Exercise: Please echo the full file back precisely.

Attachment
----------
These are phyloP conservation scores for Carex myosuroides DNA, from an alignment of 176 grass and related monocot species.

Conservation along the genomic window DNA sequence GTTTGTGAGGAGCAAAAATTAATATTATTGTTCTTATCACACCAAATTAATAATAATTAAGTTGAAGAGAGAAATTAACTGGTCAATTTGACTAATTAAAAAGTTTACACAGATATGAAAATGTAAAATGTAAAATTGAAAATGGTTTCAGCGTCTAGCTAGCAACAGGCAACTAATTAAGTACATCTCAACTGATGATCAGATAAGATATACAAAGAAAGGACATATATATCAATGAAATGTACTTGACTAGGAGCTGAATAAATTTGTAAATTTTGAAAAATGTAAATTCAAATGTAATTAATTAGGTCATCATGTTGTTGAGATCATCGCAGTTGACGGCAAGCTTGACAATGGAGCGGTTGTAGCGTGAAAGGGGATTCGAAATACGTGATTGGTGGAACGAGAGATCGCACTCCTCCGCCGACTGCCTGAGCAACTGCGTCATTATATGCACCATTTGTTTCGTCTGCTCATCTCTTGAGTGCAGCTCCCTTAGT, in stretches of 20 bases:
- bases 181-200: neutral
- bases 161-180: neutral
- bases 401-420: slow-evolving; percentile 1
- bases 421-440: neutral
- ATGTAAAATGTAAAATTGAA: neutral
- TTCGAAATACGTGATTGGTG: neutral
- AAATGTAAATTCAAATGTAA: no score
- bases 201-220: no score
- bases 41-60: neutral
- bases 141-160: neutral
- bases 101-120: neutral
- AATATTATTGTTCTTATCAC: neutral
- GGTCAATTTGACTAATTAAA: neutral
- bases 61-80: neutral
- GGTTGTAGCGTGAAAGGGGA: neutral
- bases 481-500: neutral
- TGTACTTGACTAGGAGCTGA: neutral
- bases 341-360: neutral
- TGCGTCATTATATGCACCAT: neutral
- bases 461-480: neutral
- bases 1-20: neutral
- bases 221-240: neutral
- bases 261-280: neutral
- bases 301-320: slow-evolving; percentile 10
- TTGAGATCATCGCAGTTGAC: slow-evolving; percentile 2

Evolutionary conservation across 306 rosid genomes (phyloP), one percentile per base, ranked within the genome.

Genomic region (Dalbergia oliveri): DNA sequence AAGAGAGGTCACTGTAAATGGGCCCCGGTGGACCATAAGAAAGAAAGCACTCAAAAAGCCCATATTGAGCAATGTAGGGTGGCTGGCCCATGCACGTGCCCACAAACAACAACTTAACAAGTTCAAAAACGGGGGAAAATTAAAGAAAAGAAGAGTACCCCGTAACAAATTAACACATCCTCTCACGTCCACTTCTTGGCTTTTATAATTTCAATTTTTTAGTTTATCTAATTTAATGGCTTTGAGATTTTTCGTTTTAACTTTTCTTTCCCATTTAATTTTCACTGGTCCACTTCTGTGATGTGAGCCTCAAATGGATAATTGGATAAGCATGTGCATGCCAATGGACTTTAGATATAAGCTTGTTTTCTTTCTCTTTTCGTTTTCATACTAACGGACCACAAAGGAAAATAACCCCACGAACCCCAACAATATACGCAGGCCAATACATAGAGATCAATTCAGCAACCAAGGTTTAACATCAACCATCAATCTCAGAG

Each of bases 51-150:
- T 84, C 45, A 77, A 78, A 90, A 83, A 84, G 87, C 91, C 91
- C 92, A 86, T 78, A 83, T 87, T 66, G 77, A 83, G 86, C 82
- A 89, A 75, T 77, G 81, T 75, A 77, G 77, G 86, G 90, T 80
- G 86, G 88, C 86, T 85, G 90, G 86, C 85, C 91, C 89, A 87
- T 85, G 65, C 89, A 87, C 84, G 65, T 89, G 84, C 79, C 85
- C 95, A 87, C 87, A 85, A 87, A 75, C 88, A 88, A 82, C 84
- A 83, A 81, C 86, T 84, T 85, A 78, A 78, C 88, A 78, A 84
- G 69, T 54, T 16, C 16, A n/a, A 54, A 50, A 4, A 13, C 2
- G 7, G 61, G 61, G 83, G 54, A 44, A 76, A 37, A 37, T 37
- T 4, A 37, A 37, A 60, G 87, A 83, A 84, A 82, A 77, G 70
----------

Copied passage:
These are phyloP conservation scores for Carex myosuroides DNA, from an alignment of 176 grass and related monocot species.

Conservation along the genomic window DNA sequence GTTTGTGAGGAGCAAAAATTAATATTATTGTTCTTATCACACCAAATTAATAATAATTAAGTTGAAGAGAGAAATTAACTGGTCAATTTGACTAATTAAAAAGTTTACACAGATATGAAAATGTAAAATGTAAAATTGAAAATGGTTTCAGCGTCTAGCTAGCAACAGGCAACTAATTAAGTACATCTCAACTGATGATCAGATAAGATATACAAAGAAAGGACATATATATCAATGAAATGTACTTGACTAGGAGCTGAATAAATTTGTAAATTTTGAAAAATGTAAATTCAAATGTAATTAATTAGGTCATCATGTTGTTGAGATCATCGCAGTTGACGGCAAGCTTGACAATGGAGCGGTTGTAGCGTGAAAGGGGATTCGAAATACGTGATTGGTGGAACGAGAGATCGCACTCCTCCGCCGACTGCCTGAGCAACTGCGTCATTATATGCACCATTTGTTTCGTCTGCTCATCTCTTGAGTGCAGCTCCCTTAGT, in stretches of 20 bases:
- bases 181-200: neutral
- bases 161-180: neutral
- bases 401-420: slow-evolving; percentile 1
- bases 421-440: neutral
- ATGTAAAATGTAAAATTGAA: neutral
- TTCGAAATACGTGATTGGTG: neutral
- AAATGTAAATTCAAATGTAA: no score
- bases 201-220: no score
- bases 41-60: neutral
- bases 141-160: neutral
- bases 101-120: neutral
- AATATTATTGTTCTTATCAC: neutral
- GGTCAATTTGACTAATTAAA: neutral
- bases 61-80: neutral
- GGTTGTAGCGTGAAAGGGGA: neutral
- bases 481-500: neutral
- TGTACTTGACTAGGAGCTGA: neutral
- bases 341-360: neutral
- TGCGTCATTATATGCACCAT: neutral
- bases 461-480: neutral
- bases 1-20: neutral
- bases 221-240: neutral
- bases 261-280: neutral
- bases 301-320: slow-evolving; percentile 10
- TTGAGATCATCGCAGTTGAC: slow-evolving; percentile 2

Evolutionary conservation across 306 rosid genomes (phyloP), one percentile per base, ranked within the genome.

Genomic region (Dalbergia oliveri): DNA sequence AAGAGAGGTCACTGTAAATGGGCCCCGGTGGACCATAAGAAAGAAAGCACTCAAAAAGCCCATATTGAGCAATGTAGGGTGGCTGGCCCATGCACGTGCCCACAAACAACAACTTAACAAGTTCAAAAACGGGGGAAAATTAAAGAAAAGAAGAGTACCCCGTAACAAATTAACACATCCTCTCACGTCCACTTCTTGGCTTTTATAATTTCAATTTTTTAGTTTATCTAATTTAATGGCTTTGAGATTTTTCGTTTTAACTTTTCTTTCCCATTTAATTTTCACTGGTCCACTTCTGTGATGTGAGCCTCAAATGGATAATTGGATAAGCATGTGCATGCCAATGGACTTTAGATATAAGCTTGTTTTCTTTCTCTTTTCGTTTTCATACTAACGGACCACAAAGGAAAATAACCCCACGAACCCCAACAATATACGCAGGCCAATACATAGAGATCAATTCAGCAACCAAGGTTTAACATCAACCATCAATCTCAGAG

Each of bases 51-150:
- T 84, C 45, A 77, A 78, A 90, A 83, A 84, G 87, C 91, C 91
- C 92, A 86, T 78, A 83, T 87, T 66, G 77, A 83, G 86, C 82
- A 89, A 75, T 77, G 81, T 75, A 77, G 77, G 86, G 90, T 80
- G 86, G 88, C 86, T 85, G 90, G 86, C 85, C 91, C 89, A 87
- T 85, G 65, C 89, A 87, C 84, G 65, T 89, G 84, C 79, C 85
- C 95, A 87, C 87, A 85, A 87, A 75, C 88, A 88, A 82, C 84
- A 83, A 81, C 86, T 84, T 85, A 78, A 78, C 88, A 78, A 84
- G 69, T 54, T 16, C 16, A n/a, A 54, A 50, A 4, A 13, C 2
- G 7, G 61, G 61, G 83, G 54, A 44, A 76, A 37, A 37, T 37
- T 4, A 37, A 37, A 60, G 87, A 83, A 84, A 82, A 77, G 70